Hemingway’s Widow:  About Mary Welsh

When Mary met Ernest Hemingway, she was a respected journalist with a network of worthy friends in London. He was an international celebrity who had come to report on the invasion of Normandy. Ernest pursued Mary relentlessly, writing to her constantly, pouring out his love, and trying to persuade her to become his wife and manager, against the backdrop of the furious fighting through France and Germany.

Mary eventually succumbed to his amorous entreaties and married him despite serious doubts. Their stormy relationship lasted seventeen years until his suicide in 1961. It was Hemingway’s longest marriage. Mary survived him for twenty-five years and enjoyed being Hemingway’s widow, for his celebrity continued to cast a glow upon her. Upon his death, she became wealthy, as his sole heir, and powerful, as his literary executrix, enjoying exclusive control over his published and unpublished works. Mary saved his manuscripts from Cuba, vigorously promoted and defended Hemingway’s reputation, and published one-third of his work posthumously.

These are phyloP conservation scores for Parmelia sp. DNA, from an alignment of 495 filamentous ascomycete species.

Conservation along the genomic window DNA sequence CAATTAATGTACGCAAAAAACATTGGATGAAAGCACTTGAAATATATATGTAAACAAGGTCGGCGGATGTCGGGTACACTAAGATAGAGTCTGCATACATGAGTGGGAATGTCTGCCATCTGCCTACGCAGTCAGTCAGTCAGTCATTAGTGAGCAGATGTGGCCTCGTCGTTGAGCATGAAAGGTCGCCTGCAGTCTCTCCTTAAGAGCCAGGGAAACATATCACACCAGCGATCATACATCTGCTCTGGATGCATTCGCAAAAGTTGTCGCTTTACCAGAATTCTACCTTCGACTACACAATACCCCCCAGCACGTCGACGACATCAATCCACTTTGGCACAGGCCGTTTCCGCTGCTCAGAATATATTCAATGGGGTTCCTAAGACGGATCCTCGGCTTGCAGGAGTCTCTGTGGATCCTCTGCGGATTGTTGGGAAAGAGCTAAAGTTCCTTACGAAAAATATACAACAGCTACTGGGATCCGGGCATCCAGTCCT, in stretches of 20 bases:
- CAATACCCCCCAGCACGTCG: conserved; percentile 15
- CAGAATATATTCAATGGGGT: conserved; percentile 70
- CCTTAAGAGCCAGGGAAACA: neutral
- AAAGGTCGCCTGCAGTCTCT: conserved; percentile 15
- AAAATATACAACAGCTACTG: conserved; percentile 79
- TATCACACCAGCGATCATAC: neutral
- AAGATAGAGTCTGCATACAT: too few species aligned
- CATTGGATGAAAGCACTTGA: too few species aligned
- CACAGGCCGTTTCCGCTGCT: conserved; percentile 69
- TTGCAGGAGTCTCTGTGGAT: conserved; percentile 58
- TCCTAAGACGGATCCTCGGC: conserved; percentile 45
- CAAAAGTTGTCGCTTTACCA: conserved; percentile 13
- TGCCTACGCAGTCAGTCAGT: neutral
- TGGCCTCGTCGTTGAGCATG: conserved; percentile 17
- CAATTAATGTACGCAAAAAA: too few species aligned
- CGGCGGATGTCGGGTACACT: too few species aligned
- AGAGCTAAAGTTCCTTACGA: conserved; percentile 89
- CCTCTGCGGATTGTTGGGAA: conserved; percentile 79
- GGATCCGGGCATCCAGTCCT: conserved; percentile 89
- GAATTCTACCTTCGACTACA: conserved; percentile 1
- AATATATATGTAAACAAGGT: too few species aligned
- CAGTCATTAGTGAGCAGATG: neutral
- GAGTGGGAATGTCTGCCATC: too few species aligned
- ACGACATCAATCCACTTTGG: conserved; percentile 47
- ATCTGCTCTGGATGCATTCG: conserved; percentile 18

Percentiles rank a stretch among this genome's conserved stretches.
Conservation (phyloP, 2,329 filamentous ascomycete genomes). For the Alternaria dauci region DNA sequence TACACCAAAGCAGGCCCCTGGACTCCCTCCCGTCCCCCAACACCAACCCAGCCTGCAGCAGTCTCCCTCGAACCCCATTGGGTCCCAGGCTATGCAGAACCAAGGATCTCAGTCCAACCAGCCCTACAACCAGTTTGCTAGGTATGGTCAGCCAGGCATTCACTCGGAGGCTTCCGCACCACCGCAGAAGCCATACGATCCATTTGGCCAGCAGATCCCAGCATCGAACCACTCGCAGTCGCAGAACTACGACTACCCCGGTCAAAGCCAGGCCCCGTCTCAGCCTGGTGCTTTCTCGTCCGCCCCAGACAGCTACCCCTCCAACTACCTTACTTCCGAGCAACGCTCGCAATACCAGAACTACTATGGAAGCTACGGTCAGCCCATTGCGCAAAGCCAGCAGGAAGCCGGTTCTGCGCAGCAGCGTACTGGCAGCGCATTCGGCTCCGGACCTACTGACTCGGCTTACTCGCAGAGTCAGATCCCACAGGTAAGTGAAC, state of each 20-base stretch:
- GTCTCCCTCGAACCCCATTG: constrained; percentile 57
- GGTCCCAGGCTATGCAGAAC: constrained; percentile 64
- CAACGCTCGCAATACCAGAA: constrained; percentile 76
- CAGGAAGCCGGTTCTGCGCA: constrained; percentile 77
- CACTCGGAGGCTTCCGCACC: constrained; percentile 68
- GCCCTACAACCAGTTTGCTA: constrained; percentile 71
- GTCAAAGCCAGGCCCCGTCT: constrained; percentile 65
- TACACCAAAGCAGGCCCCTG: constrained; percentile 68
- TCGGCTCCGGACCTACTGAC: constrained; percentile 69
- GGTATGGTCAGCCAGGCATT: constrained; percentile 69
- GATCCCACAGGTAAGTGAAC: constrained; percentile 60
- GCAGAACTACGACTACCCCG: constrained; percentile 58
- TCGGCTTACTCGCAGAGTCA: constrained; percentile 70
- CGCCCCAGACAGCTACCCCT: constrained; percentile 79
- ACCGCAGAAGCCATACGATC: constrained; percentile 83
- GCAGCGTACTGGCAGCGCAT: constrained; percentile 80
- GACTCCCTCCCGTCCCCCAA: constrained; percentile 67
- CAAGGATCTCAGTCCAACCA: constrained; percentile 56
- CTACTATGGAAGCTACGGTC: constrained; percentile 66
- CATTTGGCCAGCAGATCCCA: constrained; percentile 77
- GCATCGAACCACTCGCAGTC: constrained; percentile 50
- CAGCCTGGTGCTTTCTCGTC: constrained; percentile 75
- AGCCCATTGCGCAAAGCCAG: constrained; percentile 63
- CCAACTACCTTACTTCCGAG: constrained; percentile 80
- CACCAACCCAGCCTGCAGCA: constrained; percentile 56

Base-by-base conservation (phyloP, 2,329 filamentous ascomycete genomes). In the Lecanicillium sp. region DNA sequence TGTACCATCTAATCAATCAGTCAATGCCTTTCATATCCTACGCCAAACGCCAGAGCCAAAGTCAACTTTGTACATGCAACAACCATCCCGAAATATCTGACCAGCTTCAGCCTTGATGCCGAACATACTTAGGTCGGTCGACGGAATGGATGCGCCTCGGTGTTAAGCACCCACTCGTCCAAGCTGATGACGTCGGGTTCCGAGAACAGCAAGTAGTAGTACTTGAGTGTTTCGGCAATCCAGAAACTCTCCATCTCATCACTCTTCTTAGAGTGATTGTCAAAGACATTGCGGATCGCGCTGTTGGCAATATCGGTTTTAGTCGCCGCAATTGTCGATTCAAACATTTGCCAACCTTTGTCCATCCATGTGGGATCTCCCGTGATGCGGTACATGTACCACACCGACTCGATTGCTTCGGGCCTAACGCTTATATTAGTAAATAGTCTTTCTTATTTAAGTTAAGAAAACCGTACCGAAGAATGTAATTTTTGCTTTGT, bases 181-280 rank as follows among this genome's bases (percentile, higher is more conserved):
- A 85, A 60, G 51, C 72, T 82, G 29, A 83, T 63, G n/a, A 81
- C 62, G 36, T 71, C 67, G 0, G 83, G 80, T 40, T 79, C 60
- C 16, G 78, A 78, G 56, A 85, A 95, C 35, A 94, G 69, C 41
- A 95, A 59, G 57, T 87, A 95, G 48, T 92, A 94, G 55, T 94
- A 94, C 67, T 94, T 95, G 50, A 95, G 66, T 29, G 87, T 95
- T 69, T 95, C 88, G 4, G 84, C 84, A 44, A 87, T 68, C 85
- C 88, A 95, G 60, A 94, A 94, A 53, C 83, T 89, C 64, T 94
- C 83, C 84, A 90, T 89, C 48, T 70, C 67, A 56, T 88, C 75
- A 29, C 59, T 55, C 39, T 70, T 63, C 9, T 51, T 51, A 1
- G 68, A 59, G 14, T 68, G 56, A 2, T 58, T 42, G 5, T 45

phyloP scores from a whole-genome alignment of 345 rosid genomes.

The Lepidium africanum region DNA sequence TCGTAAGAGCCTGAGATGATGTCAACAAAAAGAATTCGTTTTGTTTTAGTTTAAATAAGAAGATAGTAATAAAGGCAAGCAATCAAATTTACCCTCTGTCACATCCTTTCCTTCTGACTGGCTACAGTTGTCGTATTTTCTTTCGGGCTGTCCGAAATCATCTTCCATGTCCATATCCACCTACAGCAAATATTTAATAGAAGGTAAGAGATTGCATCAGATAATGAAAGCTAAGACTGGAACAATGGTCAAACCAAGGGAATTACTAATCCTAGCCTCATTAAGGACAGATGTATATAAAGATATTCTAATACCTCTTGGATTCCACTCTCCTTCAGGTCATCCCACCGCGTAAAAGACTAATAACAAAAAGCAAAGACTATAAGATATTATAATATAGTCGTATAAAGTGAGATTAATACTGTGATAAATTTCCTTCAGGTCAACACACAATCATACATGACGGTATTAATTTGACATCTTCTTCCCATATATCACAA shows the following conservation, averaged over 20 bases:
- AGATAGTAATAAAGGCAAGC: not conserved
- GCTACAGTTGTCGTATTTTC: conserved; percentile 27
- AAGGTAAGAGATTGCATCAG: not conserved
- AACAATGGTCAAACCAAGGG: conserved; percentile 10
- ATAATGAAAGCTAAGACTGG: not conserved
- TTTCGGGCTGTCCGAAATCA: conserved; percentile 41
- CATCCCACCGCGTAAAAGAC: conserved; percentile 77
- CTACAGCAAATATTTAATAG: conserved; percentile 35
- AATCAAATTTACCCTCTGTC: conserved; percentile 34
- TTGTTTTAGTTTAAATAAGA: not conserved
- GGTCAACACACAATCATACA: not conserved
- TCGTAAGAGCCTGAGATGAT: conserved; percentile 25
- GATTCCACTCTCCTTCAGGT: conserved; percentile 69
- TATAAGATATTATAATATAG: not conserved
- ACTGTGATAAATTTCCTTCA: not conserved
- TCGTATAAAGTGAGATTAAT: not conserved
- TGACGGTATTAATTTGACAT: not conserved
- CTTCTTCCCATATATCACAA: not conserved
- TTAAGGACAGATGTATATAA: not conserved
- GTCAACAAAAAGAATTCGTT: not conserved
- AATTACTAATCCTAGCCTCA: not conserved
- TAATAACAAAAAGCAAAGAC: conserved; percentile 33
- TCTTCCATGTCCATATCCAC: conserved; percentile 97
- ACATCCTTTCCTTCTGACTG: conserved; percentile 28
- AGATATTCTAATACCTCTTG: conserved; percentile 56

Mary has received less attention than she deserves. Biographers have written off Mary as a person of inferior breeding compared to the other wives and criticized her for sacrificing her career in journalism to become Hemingway’s wife. They have portrayed her as a mere victim of Hemingway’s irrational wrath and womanizing. Her autobiography, How it Was, has been criticized for its lack of insight. Hemingway’s third wife, Martha Gellhorn, went so far as to dismiss Mary as a “maggot of history” for her work on the Hemingway papers and manuscripts.

Hemingway’s Widow presents a different picture. Going beyond her memoir, studying her correspondence, journals, and diaries, and interviewing those who knew her, we find a spirited, determined, calculating, pragmatic, yet charming person. She loved Ernest Hemingway deeply and created an environment in which he could work. She believed in his genius and made sacrifices for his art. Mary tried to save him from depression, booze, high blood pressure, and ultimately, aggressive mental illness and suicide. Following his death, Mary worked hard to enhance and promote his literary legacy.

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